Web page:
The EOHU will be moved to the yellow zone on Monday.
Ottawa’s medical officer of health Dr. Vera Etches has said Ottawa’s situation is stable and people should focus on managing risks and taking precautions, such as seeing a few friends outside at a distance, to bring the spread down further.
Communities in the Kingston, Frontenac and Lennox and Addington Public Health Unit will also be moved to yellow as of Monday. The health unit had previously been green, the lowest level.
Dr. Kieran Moore, the local medical officer of health, has been asking residents to not see anyone they don’t live with in person, even at a distance. The health unit also wants restaurant workers to get tested.
The rest of eastern Ontario remains in the province’s green zone.
The <a href=”https://twitter.com/hashtag/KFLA?src=hash&ref_src=twsrc%5Etfw”>#KFLA</a> region is moving from Green to Yellow status at 12:01 a.m. on Monday, November 23, 2020. Find out what that means to you and your business: <a href=”https://t.co/obwQt3uLEt”>https://t.co/obwQt3uLEt</a> <a href=”https://t.co/CAOansv7Uu”>pic.twitter.com/CAOansv7Uu</a>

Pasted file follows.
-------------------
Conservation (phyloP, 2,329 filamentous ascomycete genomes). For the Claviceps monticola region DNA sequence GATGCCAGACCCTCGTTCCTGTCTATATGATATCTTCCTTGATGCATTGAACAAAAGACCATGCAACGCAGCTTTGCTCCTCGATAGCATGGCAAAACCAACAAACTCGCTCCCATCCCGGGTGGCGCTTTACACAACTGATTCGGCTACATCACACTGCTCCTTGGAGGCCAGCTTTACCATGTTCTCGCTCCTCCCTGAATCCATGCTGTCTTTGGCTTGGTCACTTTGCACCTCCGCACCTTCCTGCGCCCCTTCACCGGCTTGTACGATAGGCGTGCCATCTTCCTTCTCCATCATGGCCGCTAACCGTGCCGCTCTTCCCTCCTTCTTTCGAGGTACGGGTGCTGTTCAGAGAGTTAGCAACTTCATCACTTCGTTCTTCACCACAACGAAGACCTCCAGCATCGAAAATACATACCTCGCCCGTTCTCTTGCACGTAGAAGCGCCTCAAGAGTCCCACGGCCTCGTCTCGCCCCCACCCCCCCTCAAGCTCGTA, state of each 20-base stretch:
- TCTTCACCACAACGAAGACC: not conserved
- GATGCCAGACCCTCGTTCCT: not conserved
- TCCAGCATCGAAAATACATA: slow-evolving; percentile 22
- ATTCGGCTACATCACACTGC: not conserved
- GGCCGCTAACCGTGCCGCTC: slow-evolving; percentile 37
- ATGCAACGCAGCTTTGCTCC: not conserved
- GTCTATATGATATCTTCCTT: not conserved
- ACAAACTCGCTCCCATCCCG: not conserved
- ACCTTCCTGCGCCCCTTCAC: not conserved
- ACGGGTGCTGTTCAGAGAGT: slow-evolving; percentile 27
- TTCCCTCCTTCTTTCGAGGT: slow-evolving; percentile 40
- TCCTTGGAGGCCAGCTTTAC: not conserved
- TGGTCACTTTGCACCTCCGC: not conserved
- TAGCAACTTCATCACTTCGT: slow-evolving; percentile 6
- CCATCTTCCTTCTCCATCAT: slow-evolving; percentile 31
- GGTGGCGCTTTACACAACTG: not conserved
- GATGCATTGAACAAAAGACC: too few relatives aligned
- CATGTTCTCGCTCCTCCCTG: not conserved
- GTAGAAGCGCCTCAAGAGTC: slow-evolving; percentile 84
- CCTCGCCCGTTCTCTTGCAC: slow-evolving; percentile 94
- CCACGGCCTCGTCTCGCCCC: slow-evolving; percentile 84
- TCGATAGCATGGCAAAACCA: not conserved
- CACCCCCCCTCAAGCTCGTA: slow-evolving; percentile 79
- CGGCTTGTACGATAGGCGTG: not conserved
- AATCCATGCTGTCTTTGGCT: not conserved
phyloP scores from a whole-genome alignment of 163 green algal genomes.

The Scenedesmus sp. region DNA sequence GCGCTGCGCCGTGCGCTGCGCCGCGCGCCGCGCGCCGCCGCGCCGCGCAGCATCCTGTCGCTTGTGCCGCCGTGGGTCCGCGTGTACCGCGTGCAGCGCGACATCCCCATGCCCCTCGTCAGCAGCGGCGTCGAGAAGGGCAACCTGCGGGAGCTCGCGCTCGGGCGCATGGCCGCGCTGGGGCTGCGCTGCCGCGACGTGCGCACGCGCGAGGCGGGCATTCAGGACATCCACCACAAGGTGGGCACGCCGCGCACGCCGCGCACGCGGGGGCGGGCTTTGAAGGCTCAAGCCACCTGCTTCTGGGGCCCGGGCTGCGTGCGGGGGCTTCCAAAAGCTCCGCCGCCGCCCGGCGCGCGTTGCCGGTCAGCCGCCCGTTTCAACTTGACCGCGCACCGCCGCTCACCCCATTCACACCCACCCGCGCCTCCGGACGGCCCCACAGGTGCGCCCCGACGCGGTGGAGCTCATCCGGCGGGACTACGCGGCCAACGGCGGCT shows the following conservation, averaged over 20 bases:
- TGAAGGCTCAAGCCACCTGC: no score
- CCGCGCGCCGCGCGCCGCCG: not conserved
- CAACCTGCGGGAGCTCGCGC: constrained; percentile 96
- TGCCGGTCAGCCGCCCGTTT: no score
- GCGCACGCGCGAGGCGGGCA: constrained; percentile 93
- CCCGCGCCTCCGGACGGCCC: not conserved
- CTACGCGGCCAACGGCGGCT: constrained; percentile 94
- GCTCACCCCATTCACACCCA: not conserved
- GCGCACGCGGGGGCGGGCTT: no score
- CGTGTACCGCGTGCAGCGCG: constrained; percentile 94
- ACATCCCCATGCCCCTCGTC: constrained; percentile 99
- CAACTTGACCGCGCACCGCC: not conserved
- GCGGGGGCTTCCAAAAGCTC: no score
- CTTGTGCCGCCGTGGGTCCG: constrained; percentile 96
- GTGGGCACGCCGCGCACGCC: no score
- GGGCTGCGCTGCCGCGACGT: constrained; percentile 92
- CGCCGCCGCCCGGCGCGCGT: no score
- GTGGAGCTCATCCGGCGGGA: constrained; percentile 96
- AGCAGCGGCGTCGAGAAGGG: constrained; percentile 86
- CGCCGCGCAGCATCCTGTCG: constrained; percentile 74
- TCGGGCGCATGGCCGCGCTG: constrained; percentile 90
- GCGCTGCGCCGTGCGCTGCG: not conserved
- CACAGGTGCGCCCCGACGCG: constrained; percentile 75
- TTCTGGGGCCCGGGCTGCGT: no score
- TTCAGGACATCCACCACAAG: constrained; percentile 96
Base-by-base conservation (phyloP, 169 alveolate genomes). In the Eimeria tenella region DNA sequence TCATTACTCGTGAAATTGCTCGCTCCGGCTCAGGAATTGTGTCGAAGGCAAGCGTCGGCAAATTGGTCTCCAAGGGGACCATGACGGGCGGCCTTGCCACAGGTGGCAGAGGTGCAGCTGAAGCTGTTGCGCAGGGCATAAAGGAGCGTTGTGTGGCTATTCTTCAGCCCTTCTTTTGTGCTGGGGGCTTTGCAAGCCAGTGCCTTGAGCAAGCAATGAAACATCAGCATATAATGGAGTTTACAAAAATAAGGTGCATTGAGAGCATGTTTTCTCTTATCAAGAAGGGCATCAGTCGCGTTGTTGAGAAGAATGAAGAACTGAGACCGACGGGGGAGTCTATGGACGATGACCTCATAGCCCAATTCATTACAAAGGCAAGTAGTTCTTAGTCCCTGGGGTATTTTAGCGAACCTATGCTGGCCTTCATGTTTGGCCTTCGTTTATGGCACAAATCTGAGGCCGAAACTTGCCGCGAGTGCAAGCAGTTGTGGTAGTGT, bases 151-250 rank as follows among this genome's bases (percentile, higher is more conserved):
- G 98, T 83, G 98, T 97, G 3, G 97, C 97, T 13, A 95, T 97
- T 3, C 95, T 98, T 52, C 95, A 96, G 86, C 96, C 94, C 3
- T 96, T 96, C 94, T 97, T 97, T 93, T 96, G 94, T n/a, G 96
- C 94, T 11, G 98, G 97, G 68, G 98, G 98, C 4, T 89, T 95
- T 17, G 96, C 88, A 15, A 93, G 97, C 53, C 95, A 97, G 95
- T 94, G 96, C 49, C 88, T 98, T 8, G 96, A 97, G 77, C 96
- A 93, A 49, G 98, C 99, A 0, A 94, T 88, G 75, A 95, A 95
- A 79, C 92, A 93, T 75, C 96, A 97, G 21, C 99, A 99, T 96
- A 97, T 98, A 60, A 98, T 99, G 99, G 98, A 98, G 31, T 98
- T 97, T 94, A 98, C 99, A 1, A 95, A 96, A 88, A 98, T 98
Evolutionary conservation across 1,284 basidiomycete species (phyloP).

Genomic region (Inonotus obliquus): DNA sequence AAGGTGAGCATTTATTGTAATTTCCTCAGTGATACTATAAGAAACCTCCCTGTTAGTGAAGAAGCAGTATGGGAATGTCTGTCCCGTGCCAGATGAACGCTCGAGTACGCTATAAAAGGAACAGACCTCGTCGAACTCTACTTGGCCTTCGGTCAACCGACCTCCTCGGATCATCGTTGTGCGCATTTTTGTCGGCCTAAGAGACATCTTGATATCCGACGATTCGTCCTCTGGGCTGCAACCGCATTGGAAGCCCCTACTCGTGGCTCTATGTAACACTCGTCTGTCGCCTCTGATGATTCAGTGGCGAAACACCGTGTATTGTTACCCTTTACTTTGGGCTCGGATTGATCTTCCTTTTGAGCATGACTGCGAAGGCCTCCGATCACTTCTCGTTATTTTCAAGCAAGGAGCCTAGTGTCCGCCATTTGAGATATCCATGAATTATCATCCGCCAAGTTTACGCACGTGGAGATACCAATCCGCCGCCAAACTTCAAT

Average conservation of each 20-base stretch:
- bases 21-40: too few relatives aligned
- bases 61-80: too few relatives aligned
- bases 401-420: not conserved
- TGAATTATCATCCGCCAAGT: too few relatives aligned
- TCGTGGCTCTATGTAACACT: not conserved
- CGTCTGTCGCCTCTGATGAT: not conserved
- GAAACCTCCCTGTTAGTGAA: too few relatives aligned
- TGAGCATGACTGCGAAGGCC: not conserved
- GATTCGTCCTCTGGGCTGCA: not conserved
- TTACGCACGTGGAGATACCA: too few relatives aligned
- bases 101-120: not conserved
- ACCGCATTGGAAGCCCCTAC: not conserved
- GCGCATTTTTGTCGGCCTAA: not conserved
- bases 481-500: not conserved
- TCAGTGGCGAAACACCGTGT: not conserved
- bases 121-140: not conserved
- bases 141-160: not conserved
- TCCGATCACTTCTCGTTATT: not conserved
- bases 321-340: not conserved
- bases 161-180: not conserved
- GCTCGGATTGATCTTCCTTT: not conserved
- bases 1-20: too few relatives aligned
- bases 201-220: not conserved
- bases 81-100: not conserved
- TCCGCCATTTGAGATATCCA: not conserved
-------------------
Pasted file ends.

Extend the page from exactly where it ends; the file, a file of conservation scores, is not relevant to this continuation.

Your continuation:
In Gatineau and the surrounding area, which is one of Quebec’s red zones, health officials are asking residents not to leave home unless it’s essential.
Indoor dining at restaurants remains prohibited and gyms, cinemas and performing arts venues are all closed.
The rest of western Quebec is orange, which allows private gatherings of up to six people and organized ones up to 25 — with more in seated venues.
This week Quebec announced what it will take to have a small holiday gathering next month and said rules won’t be loosened until mid-January at the earliest.
What about schools?
There have been about 200 schools in the wider Ottawa-Gatineau region with a confirmed case of COVID-19:
Few have had outbreaks, which are declared by a health unit in Ontario when there’s a reasonable chance someone who has tested positive caught COVID-19 during a school activity.
Distancing and isolating